Christian Mayne

Stonehouse Heritage Trail

Stonehouse Heritage Trail 2, The Royal Naval Hospital Boundary Wall

Stonehouse Heritage Trail 2, The Royal Naval Hospital Boundary Wall

The Hospital was completed in 1762. Its unique design of separate ward blocks, linked together by a covered walkway around a square, was an innovation in its time. During these early days some sailors were pressed men. Once sent to hospital there was an irresistible opportunity to try to escape. To prevent this a high wall was built and guards mounted at the gates and at major vantage points throughout the Hospital
Stonehouse Heritage Trail 3, The Rope Walk

Stonehouse Heritage Trail 3, The Rope Walk

Before Neswick Street was built there was a rope walk constructed on this site in about 1800. The length of a rope walk was usually 600 feet (180 metres). At one end of the walk one person would turn the 'spinner' to which the 3 or 4 'braids' were fixed. He also controlled the tension while another person walked backwards from the other end of the walk, holding the 'top' that would weave the 'braids' together to form the rope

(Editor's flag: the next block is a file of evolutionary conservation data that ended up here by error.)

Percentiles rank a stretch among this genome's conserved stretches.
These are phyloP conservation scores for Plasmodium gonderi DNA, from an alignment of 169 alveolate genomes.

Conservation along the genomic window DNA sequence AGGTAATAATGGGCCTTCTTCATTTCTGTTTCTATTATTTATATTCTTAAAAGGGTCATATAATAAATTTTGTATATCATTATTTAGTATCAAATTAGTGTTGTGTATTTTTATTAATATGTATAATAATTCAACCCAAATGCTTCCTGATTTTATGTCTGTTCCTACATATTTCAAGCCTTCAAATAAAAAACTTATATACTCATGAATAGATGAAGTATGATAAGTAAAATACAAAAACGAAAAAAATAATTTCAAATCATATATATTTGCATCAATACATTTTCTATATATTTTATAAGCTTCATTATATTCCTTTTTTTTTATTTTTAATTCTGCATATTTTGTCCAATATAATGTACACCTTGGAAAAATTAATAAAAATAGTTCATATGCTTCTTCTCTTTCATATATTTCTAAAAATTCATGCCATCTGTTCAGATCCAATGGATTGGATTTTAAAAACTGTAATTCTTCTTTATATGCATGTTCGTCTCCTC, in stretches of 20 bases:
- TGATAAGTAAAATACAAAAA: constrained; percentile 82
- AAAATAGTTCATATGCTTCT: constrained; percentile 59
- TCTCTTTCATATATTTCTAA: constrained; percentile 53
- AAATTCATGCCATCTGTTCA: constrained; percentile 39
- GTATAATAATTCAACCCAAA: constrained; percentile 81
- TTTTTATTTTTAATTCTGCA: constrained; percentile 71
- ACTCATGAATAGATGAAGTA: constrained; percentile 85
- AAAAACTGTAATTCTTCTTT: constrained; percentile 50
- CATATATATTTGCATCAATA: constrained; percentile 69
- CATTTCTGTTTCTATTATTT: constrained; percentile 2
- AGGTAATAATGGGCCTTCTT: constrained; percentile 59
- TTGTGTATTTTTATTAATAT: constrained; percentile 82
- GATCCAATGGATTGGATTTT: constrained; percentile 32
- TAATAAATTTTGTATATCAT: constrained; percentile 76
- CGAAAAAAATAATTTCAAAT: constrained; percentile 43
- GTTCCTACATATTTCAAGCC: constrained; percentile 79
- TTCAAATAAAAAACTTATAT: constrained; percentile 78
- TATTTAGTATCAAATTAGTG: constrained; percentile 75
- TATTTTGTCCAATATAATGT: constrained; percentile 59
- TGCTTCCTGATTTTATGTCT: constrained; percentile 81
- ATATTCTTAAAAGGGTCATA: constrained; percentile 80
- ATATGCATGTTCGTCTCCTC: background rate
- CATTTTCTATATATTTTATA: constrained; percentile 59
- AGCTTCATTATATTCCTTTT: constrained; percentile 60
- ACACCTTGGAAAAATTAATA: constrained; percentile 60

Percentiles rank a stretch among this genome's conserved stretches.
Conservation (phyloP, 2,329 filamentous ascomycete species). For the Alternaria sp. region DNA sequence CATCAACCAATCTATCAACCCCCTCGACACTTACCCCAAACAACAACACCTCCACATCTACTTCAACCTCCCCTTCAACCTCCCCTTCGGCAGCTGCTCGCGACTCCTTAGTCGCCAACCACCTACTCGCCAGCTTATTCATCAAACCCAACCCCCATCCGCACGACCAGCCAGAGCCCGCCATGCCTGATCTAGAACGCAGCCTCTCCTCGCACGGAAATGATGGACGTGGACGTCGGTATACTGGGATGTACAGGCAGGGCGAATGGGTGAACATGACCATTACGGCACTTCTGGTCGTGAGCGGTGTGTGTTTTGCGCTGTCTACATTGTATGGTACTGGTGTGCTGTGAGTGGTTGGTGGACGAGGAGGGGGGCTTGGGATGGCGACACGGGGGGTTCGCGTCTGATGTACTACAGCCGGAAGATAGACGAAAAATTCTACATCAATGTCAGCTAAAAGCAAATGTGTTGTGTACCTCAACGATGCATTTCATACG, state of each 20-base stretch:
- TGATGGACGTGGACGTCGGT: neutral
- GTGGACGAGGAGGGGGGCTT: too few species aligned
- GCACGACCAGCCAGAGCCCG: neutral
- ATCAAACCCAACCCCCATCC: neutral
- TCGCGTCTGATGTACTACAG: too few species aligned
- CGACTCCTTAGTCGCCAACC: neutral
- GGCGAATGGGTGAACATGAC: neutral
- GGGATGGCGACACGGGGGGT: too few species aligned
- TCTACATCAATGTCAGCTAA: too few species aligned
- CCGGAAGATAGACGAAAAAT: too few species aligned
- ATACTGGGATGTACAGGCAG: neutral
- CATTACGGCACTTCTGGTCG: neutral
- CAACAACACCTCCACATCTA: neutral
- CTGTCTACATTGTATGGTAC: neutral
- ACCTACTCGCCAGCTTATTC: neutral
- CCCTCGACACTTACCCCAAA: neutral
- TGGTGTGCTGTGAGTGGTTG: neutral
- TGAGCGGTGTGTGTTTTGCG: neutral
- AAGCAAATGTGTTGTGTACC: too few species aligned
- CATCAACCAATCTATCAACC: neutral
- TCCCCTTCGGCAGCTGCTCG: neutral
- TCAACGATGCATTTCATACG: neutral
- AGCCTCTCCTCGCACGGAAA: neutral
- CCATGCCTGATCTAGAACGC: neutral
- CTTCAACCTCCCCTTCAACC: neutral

Stonehouse Heritage Trail 4, James & Rosewell Lead and Paint Works

Stonehouse Heritage Trail 4, James & Rosewell Lead and Paint Works

The Works was built in the 1880s. It supplied sheet, pipe, white lead, putty, solder, oil, varnish, zinc, etc. mainly for the gas, water and roofing Industries in the Plymouth area. Working conditions in lead works were dangerous, involving the handling of corrosive substances and inhaling of poisonous fumes. As a result the life expectancy of a lead worker was far less than the average
Stonehouse Heritage Trail 5, Octagon Brewery

Stonehouse Heritage Trail 5, Octagon Brewery

By the late 19" century there were three major breweries supplying ales and beers for public houses throughout the Three Towns' of Plymouth, Stonehouse and Devonport. The Octagon Brewery was one of the many smaller ones started about 1899. It later owned many taverns throughout the 'Three Towns'. These Pubs displayed the distinctive brewery logo of an OB within an octagon shape. Some of the bottled favourites included OB Stout Pale Ale and Indian Pale Ale No1.